6. alan fallert

    alan fallert Agent

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    I need to buy a router to cut out end caps out of mdf, can I get by on a regular router or is a plunge router the way to go. And if I need to get a plunge router, will it do everything a regular router will do.Id hate to buy a plunge router for just a sonotube project and cant use it for any other woodworking projectes. And what bit should I go with to cut through the mdf for the endcaps? And where can I buy a circle jig? thank you.
     
  7. Dan Hine

    Dan Hine Screenwriter

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    I agree that a router is a better way to go but a rotozip is not as bad as people say. I've cut through A LOT of MDF with a single (yes, just one) bit. It does take a little bit longer but only because I was having to trace the lines. With a guide like Bob mentioned it would probably work well. If money is really tight then for $60 it's not bad. Cost being no object though I would get a router simply because it can do so much more, IMO.


    Regards,

    Dan Hine
     
  8. ThomasW

    ThomasW Cinematographer

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  9. David A. Frattaroli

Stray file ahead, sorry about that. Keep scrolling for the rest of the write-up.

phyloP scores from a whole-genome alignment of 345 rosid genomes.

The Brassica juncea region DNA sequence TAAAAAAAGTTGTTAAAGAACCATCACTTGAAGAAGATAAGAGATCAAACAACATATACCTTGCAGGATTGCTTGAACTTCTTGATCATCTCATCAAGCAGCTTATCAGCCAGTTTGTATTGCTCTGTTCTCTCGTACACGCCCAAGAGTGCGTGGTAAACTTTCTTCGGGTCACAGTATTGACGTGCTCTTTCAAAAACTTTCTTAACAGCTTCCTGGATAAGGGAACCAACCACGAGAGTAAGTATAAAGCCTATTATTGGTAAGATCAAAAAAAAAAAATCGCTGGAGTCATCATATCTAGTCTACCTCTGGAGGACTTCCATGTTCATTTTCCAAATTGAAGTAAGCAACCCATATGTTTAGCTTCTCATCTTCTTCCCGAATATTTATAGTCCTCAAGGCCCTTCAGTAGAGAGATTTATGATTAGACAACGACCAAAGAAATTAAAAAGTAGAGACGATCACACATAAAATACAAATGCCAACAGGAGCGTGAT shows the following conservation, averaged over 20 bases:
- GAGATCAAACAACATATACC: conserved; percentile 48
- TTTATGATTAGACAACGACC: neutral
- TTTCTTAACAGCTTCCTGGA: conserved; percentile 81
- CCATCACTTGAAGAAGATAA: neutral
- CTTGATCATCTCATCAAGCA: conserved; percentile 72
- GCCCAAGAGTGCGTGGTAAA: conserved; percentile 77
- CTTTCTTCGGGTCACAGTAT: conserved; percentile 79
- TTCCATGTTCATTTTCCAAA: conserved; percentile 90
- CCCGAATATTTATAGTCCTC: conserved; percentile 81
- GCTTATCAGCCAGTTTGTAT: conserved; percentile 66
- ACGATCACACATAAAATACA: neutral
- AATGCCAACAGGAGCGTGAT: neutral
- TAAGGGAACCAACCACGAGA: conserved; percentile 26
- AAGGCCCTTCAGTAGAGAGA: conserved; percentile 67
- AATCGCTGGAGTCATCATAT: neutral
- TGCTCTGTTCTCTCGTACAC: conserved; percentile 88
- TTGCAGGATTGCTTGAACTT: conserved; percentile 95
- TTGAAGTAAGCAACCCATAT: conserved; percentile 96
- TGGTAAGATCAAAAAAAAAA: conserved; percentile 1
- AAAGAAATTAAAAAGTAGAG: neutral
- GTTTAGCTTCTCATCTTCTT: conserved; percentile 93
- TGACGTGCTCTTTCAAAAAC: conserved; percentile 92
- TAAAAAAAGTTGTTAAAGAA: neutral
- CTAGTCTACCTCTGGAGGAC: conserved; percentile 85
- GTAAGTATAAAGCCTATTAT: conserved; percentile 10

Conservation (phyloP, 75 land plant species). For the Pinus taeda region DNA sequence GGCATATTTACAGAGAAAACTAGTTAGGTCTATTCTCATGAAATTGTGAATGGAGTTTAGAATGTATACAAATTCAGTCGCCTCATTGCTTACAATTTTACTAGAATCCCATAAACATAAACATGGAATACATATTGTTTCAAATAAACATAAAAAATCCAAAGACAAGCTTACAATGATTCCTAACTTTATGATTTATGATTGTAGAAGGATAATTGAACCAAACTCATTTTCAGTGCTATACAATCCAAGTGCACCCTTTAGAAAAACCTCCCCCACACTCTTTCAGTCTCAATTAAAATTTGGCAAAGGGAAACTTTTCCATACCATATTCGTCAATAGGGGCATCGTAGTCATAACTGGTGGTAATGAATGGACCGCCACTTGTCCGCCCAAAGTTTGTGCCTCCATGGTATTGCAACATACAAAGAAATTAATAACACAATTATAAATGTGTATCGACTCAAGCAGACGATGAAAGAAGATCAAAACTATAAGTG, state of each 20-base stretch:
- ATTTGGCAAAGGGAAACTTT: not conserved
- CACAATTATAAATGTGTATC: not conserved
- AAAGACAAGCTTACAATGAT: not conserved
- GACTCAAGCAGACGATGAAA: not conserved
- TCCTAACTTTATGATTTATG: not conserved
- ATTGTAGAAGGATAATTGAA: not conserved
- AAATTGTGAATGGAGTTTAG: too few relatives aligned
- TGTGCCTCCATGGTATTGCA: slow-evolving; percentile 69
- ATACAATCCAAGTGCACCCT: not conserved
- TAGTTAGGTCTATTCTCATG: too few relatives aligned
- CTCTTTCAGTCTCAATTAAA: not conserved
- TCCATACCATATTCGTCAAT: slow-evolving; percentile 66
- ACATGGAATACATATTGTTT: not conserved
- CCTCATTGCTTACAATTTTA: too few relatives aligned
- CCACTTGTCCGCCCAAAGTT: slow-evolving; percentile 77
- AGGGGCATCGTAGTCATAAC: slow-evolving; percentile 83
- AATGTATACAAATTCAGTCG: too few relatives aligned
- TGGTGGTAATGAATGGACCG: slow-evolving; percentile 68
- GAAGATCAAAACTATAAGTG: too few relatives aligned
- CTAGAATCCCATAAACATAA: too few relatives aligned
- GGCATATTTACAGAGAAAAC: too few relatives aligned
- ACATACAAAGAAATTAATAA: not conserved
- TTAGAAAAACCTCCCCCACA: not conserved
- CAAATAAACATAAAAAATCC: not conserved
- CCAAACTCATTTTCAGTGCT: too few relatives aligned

David A. Frattaroli Stunt Coordinator

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    I've used a Rotozip before and think they stink for MDF. I found that the circle jig had way too much play as well. You need a 1.5HP (or more) router. As far as plunge or fixed base is concerned, plunge is nice but not necessary since you never want to cut through 3/4" MDF in one pass anyway. So, you can get away with a fixed base router and lowering the bit a little at a time.

    I have a 1.5HP Porter Cable 693. It came with both a fixed and plunge base and an edge guide. I got it at Amazon for $179 and no shipping. It's simply a woodworker's MUST HAVE router.
     
  10. Jeff Rosz

    Jeff Rosz Second Unit

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    alan,
    for starters try a 1/4" spiral upcut bit. it looks like a stubby drill bit. all i have ever seen are made of carbide.